In beginning of game each player starts with set of 10 base cards (2 damage and 8 purchase cards). In middle is 5 common cards and one increased purchase card (value 2 compared on value 1 of base cards) which can be bought from value you have on your hand. Game goes around turn to turn where you try damage your enemy while bolstering your defenses and buying best cards you can. It’s really simple, bring your opponents authority (health) to zero and you win.

Base set has restricted amount of cards from which to choose and you’ll get very familiar with them as you start to expect them in hopes of graping them before your opponent. Card are quite diverse from each others and factions have nice touch on it, since you can combo them very neatly. However sticking with specific faction is tough and benefits on them are extremely similar within the faction which reduces the diversity. You pretty much need to have some Machine Cult (Red faction – not the game from 2001, thank you Volition) cards if you dream to get rid of the starting cards which are dead weight on your deck by halfway of the game. There are other cards like Recycling Station (space station which acts as buffer on your health and has abilities like all the cards do), but these get targeted instantly as they come to game, so benefit is short lived.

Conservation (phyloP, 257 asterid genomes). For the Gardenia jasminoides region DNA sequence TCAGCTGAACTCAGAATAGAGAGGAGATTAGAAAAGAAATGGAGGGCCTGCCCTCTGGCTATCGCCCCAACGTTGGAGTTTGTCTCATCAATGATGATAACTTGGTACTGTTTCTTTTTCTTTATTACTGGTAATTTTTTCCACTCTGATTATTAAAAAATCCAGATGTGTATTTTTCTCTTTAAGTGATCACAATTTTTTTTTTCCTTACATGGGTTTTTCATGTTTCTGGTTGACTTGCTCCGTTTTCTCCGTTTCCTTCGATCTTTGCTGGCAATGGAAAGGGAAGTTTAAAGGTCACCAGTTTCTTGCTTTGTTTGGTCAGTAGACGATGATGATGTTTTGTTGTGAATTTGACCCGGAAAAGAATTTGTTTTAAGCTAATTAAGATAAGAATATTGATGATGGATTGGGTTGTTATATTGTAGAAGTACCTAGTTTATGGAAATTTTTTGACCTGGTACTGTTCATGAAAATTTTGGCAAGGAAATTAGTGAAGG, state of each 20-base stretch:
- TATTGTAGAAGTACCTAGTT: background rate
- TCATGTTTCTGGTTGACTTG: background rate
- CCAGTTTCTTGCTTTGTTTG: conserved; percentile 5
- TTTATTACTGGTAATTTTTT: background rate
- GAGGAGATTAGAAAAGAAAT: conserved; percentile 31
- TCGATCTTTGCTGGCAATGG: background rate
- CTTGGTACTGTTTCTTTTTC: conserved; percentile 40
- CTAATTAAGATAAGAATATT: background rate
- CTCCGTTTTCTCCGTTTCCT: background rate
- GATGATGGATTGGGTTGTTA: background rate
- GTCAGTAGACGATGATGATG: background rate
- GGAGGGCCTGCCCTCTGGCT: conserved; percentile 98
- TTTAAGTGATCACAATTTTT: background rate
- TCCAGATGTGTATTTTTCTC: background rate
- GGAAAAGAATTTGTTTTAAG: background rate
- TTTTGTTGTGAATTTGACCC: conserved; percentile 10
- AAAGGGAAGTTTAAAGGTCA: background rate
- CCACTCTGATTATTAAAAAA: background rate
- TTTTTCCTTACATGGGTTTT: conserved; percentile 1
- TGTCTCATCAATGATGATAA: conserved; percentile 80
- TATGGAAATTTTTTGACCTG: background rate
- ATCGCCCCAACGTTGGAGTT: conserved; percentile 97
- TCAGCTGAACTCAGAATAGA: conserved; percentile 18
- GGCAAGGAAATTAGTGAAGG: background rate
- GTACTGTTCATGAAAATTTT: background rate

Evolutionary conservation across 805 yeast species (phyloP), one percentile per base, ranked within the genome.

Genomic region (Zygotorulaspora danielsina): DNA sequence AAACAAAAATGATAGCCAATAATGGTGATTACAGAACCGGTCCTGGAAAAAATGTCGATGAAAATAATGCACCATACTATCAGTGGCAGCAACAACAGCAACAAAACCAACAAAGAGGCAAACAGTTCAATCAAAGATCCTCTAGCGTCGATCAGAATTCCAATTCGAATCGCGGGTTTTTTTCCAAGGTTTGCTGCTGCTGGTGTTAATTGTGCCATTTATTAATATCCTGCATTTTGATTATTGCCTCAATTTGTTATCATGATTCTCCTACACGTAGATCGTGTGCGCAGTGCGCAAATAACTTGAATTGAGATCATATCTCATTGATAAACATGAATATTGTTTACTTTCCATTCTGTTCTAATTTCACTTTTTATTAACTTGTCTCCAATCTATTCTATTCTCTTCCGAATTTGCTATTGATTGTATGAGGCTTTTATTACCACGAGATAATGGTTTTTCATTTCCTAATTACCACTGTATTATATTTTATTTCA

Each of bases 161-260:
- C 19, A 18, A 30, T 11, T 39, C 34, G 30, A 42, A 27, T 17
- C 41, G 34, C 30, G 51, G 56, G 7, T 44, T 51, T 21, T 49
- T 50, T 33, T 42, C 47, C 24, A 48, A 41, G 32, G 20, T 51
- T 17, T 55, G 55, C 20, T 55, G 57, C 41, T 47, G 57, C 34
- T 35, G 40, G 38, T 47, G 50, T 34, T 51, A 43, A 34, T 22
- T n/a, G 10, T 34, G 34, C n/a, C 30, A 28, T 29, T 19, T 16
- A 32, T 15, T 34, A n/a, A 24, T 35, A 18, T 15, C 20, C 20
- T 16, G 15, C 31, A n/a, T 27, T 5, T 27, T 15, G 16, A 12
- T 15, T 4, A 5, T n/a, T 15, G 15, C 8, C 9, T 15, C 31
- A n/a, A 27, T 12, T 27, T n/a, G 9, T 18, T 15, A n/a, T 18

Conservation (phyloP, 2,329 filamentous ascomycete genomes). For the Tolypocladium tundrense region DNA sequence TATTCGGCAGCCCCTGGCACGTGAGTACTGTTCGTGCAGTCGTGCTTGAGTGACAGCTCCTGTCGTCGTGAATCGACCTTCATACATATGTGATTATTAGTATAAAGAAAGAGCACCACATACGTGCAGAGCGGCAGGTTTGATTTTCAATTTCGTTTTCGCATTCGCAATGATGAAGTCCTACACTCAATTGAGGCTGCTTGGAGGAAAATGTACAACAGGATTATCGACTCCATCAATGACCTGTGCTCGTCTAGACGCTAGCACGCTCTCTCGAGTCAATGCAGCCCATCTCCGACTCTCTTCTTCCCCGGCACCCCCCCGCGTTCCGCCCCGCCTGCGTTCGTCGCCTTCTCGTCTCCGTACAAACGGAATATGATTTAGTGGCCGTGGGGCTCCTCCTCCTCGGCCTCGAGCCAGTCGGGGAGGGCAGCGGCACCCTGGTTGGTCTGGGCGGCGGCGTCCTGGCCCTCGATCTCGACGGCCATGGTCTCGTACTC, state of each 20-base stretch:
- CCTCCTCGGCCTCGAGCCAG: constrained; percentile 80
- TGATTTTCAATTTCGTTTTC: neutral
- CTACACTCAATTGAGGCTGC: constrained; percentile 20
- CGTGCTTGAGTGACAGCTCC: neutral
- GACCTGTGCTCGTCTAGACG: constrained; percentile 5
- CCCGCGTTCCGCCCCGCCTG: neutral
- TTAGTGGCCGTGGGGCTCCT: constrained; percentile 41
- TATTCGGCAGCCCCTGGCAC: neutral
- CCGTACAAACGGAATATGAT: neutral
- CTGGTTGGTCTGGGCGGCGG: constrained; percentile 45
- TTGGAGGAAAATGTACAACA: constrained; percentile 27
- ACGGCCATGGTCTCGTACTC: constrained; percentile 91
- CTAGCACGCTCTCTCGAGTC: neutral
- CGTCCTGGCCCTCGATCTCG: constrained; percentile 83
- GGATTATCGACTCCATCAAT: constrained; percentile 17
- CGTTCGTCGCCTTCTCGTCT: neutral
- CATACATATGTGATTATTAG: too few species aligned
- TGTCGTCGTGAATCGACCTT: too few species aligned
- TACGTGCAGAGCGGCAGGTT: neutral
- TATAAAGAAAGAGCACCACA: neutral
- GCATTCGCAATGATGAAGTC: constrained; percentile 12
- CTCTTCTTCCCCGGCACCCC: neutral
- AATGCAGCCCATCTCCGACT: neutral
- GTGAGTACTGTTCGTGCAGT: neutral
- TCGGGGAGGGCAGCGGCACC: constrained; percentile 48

Some cards can be discarded from game by activating their special ability, which is good, but on most of them won’t be used unless it gives you that edge to get the last damage to your opponent.
More than often the game can be decided on what initial hand you get on first 3 deck shuffling rounds, especially against experienced players. You’ll notice that on most cases all players go for same cards and some get ignored completely.

Oooh! Pretty ships! (Components)
Not much to say here since it all is in cards. Art is beautiful and very thematic, symbols are few and clear on what they do. Special effects on card are written in plain english, which is good and bad same time. Unlike in 7 Wonders Leaders where you have to look on references what is what, you just read it. However it means that it’s too much for smaller kids, especially for non-native english speakers, which is sad since this is a great game for them.

I do think they could have used better way of tracking authority. This is my only complaint on components. Pen and paper is superior solution on my books.

Don’t fly in the mouth of Blob Carrier (Learning curve)
Name of the game is easy to learn, it won’t take much to teach to new players after you pull this out from your pocket. There are 5 symbols in whole game you need to distinguish from each others.

Mastering the game isn’t all too difficult either, so to get up to par players in short time isn’t hard. However you will be seeing yourself on mirror almost every time you play, since path to victory is often similar.